Network pathway analysis integrated the majority of the gene expression alteration data identified by DNA chip analysis. Network 1 shows the lipid metabolism, small molecule biochemistry, endocrine system, and development and function-related signal pathways (Figure 4(a)), including 35 nodes (genes); 28 genes (Abcd22, Aqp8, Cbs, Ccnd1, Cyp17a1, Cyp2a13/Cyp2a6, Cyp2b13/Cyp2b9, Cyp4a11, Cyp4a14, Cyp4a22, Cyp7b1, Egr1, Elovl6, Gsta5, Gstp1, Hamp/Hamp2, Hsd3b4, Inhba, Keg1, Lpl, Mup1, Nat8, Ndrg1, Per2, Rorc, Scp2, Selenbp1, and Thrsp) were identified by DNA chip analysis. Rorc and Cyps (cytochrome P450s) play key roles in Network 1. These analyses not only revealed the diverse spectrum of lipid nutrients regulated by Cyps but also clearly indicated that the balance of these mediators changes with dietary intake of different classes of polyunsaturated fatty acids. Network 2 functions in energy production, lipid metabolism, and small molecule biochemistry (Figure 4(b)) and includes 35 nodes (genes); 18 genes (Aacs, Abcb11, Alas2, Csrp3, Cux2, CYPyp2a13/Cyp2a6, Cyp2d6, Cyp4a11, Cyp4a14, Ddx3y, Elovl6, Fmo5, Hsd3bB7, Mup1, Slc22a9, Thrsp, Tkt, and Vamp7) were identified by DNA chip analysis. This network overlaps with the lipid metabolism and small molecule biochemistry signaling network. Ppar-γ and Lep play key roles in Network 2, but these genes were not significantly up- or downregulated in Cmah-null mice. Network 3 functions in hematological system development and tissue morphology inflammatory responses (Figure 4(c)) and includes 35 nodes; 16 genes (Asl, C6, Creld2, Cyp7b1, Elovl6, Fbxo21, G0s2, Gck, HbaBA1/Hba2, Hlab, Ivns1abp, Ndrg1, Rgs16, Spon2, St6gal1, and Usp2) were identified by DNA chip analysis. Ikbkb, Il4, Il5, and Fos play key roles in Network 3. Finally, Network 4 functions in energy production, small molecule biochemistry, and cardiac stenosis (Figure 4(d)) and includes 35 nodes; 13 genes (Abcg8, Fmo3, Gnat1, Hsp90ab1, Hspa8, Hspb1, Hsph1, Igfbp2, Nt5e, Scara5, Serpina12, Sgk1, and Tfrc) were identified by DNA chip analysis. Tp53, Ahr, and NFκB play key roles in Network 4.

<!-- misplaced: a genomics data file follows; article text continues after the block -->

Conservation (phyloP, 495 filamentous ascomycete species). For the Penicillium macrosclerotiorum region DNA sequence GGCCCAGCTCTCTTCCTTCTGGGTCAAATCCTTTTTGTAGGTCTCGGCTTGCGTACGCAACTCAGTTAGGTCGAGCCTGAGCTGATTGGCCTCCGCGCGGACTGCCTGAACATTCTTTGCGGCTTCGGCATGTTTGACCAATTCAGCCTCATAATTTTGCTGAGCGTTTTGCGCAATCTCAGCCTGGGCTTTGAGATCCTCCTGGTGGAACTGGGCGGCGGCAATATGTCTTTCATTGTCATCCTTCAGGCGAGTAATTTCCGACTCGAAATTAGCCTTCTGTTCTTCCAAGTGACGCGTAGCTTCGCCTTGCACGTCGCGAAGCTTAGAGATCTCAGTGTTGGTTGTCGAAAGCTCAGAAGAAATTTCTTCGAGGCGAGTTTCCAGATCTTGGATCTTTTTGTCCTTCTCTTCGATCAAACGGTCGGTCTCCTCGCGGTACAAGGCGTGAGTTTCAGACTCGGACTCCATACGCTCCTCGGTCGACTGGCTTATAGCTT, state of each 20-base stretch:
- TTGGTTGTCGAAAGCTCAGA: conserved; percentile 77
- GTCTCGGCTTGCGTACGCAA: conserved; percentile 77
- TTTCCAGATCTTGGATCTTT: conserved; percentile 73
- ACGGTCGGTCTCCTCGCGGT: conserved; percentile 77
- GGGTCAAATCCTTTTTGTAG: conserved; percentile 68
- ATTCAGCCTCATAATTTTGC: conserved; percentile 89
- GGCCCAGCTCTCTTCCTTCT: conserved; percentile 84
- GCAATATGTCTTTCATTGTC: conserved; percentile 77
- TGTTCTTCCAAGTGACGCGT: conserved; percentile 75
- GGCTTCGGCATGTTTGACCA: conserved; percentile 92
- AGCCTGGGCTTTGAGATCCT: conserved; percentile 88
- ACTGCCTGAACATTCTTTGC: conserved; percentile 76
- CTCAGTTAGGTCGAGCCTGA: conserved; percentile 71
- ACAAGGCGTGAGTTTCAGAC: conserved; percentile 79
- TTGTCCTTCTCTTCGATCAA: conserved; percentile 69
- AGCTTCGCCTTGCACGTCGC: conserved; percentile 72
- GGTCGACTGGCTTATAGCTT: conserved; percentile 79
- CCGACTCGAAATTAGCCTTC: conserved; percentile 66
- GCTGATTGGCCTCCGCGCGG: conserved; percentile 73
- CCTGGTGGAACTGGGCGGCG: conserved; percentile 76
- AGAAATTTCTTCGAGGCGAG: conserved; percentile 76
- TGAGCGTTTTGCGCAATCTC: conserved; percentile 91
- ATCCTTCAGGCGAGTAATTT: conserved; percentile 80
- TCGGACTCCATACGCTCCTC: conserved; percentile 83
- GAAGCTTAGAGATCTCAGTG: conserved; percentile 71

The scores for Networks 1, 2, 3, and 4 were 56, 30, 26, and 19, respectively, and they are shown in Figure 4(e). Collectively, Cmah-regulated genes were found to be associated with biological processes that are critical for liver function, such as lipid metabolism, small molecule biochemistry, energy production, and tissue morphology inflammatory response signaling pathways. These data suggest that simultaneous impairment of multiple processes required for normal liver function could be responsible for the progression of metabolic disorders such as hyperglycemia and diabetes in Cmah-null mice.
3.5. Mitochondrial Morphology and Mitochondrial DNA Analyses in Liver from Cmah-Null and Control Mice
Immunohistochemical analysis of liver tissues from control and Cmah-null mice at 12 months of age showed variability in mitochondrial numbers in both groups but showed a significant decrease in positive signals for mitochondria in the liver of Cmah-null mice compared to control mice (Figures 5(a) and 5(b)). Next, we measured the quantity of mtDNA in livers of WT and Cmah-null mice by RT-qPCR (Figure 5(c)). The mtDNA/β-actin ratio, representing the average copy number, was significantly lower in Cmah-null mice () than in WT (). Expression levels of genes related to mitochondrial activity and inheritance, such as genes required for subunits of ATP synthase (Atp5b), those essential for cytochrome-c oxidase function (Soc1, Soc2, and CytoC), those involved in mitochondrial trafficking (mitochondrial Rho GTPase 2, Rhot2), those required for mitochondrial energy production (mitochondrial inner membrane protein, Mpv17), those required for mitochondrial fission (mitochondrial fission process 1, Mtfp1), and those having a role in maintaining mitochondrial morphology and distribution (inner mitochondrial membrane peptidase-like, Imp1), were significantly downregulated (Figure 5(d)).